The court found that the agreement between Engen and Windsharp constituted an outright cession given that the debt and the reversionary rights were ceded. Therefore, the effect of an outright cession is that it immediately transfers the ceded rights, being the debt and the reversionary rights thereto, to the estate of the cessionary. Accordingly, the ceded rights were an asset in the estate of Engen and Flotank was obliged to make payments to Engen on receipt of the notice of cession. It follows from the order requiring Flotank to make the payments to Engen, that the ceded rights being assets in the estate of Engen would have been unaffected by the liquidation of Windsharp. In contrast, the effect of a security cession taking the pledge construction on liquidation is that it renders the cessionary a secured creditor forming part of the concursus creditorum and the ceded rights are dealt with in terms of the legislation applicable to liquidation. The Insolvency Act 24 of 1936 provides that a secured creditor is entitled only to the proceeds of realising the ceded rights unless they have included reliance on the free residue for the balance of their claims in terms of section 89 of the Act. As such, parties to a security cession taking the pledge construction, cannot validly agree to vary the position of the cessionary or their distribution rights in respect of the insolvent estate. Accordingly, as a secured creditor, the cessionary’s claim will be subject to the laws applicable to liquidation, and the total value recoverable will be limited to the value received pursuant to realisation of the ceded rights.

When funding a high risk borrower or in the context of limited recourse funding, it is worthwhile considering security in the form of an outright cession incorporating a pactum fiduciae in order to manage the liquidation risk. Most funding transactions are structured to incorporate the pledge construction of the security cession as lenders are ordinarily interested only in the right to enforcement on non-performance by the debtor as opposed to entirely stepping into the cedent’s shoes in respect of the ceded debt. However, this case indicates that an outright security cession can be the more favourable option where there is high liquidation risk. This is so, particularly where little administrative burden would be placed on the cessionary in consequence, for instance a cession of proceeds insurance policies. The position would be different in the context of cession of securities which would in contrast require more involvement on the part of the cessionary in its capacity as a holder of such securities.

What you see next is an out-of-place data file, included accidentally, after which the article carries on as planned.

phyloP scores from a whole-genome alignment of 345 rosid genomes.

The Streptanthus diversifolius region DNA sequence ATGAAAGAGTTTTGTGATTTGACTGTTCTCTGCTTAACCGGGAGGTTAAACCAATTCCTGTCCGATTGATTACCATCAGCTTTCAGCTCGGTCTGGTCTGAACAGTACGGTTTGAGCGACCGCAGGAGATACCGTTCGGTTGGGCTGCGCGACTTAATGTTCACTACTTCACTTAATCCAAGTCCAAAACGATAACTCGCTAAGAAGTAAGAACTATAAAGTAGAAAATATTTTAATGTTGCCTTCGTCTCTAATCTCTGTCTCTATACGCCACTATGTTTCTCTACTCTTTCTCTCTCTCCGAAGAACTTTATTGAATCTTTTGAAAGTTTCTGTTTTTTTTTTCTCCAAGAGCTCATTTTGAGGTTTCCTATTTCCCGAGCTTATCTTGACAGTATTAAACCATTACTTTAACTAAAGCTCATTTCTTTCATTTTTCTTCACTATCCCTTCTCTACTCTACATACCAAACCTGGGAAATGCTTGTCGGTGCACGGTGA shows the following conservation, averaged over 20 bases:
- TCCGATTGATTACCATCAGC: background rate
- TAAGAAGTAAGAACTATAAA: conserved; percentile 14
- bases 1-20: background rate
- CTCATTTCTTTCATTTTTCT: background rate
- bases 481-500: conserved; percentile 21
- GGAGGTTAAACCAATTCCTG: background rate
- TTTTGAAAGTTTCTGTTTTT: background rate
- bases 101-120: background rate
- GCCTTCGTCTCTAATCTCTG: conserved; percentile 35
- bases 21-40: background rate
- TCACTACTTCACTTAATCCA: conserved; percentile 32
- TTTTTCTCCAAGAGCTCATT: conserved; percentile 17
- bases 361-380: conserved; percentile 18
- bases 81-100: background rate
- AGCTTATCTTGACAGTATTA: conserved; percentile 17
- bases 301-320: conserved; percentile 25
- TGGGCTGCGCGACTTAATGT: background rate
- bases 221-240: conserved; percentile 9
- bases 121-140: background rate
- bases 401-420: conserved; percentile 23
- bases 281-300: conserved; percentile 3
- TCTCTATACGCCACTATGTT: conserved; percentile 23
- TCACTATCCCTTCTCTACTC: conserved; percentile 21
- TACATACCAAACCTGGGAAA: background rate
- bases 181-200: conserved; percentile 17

Our law provides that the intention of the parties, as evidenced by the facts, will determine the nature of a security cession. This case illustrates the bilateral nature of security cessions in our law and highlights the disparate legal effects of the two types of security cession on liquidation of a cedent. Where parties have concluded an outright cession incorporating a pactum fiduciae, the ceded rights are immediately transferred to the estate of the cessionary and remain unaffected by liquidation of the cedent. However, where the security cession takes the pledge construction, in the event of the liquidation of the cedent, the ceded rights form part of the liquidated estate, available for distribution by the liquidator in accordance with the applicable legislation. Evidently, the nature of the cession has significant consequences on the position of the cessionary in the event of the cedent’s liquidation as it determines the extent of their protection.